The first Muslim immigrants started to arrive in the country during the 1960s and 1970s. Reports on the situation of minorities in Denmark point to an increasingly negative trend with respect to attitudes towards the Muslim minority. Studies conducted as early as 1995 reported that cultural racism is gaining ground in Denmark and that the media play a significant role in spreading stereotypical images of Muslims. Another study points out that “[t]he mass media’s selective focus on Muslim minorities has resulted in the concept of refugees or immigrants being automatically associated with Muslims, as a binary opposite of a Dane, in popular discourse”. The report of the European Commission against Racism and Intolerance (ECRI) published in 2001, mentions the Muslim minority in Denmark as a group particularly vulnerable to racism and discrimination. The report states, “Political elites and other public opinion leaders such as the media and intellectuals have, in some cases, promoted fears and negative stereotypes about these immigrant communities contributing to a climate of opinion where individuals of foreign background are perceived as a threat to the Danish economy, way of life and value system”.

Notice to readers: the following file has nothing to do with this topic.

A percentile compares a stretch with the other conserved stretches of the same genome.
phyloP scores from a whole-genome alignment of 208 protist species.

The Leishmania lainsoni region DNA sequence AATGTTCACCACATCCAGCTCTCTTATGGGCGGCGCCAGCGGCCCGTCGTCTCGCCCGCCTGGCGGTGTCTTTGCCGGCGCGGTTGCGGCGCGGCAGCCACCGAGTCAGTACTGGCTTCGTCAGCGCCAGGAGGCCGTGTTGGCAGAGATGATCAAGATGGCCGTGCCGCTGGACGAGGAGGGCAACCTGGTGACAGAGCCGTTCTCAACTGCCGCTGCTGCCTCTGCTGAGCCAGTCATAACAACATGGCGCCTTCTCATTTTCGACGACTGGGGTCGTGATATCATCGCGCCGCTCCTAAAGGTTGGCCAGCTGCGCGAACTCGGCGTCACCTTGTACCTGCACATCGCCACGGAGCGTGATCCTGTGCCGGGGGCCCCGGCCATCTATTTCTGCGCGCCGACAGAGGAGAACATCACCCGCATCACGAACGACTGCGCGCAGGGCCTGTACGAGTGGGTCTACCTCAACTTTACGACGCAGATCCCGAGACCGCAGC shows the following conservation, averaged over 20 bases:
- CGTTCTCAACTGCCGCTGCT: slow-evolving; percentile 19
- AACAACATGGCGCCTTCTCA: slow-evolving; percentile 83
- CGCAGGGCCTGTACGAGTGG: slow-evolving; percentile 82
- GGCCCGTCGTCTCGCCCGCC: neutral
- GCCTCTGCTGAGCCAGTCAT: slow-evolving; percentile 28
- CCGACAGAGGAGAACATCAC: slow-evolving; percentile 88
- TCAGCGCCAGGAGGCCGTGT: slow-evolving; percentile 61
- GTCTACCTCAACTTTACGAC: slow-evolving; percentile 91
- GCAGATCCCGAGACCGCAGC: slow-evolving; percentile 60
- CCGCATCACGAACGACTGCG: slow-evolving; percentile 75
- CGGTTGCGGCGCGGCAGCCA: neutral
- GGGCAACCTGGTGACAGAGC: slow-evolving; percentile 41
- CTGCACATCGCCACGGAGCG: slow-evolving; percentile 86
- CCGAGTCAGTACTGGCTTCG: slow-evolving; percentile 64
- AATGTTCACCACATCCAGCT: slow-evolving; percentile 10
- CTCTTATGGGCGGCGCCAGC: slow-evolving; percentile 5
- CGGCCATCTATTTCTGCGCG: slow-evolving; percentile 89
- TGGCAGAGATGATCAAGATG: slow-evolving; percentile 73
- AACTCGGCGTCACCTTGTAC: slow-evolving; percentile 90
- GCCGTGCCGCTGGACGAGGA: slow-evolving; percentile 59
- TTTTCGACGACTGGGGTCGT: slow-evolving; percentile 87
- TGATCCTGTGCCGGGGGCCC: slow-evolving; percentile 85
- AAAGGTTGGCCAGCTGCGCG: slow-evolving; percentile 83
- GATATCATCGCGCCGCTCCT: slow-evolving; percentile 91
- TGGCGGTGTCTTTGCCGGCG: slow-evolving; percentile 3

In this context, the negativity of the Muhammad cartoons takes on a different dimension. The derogatory elements in the depictions of Muhammad may be related to the particular anti-Muslim discourse in Denmark, which predates the events of 9/11. On the other hand, taking the spread of Muslim fundamentalism and two Islamist terrorist attacks inside of Europe following 9/11 (Madrid in March 2004, London in July 2005) into account, the cartoons also reflect the pervasive association of Muslims and Islam with terrorism.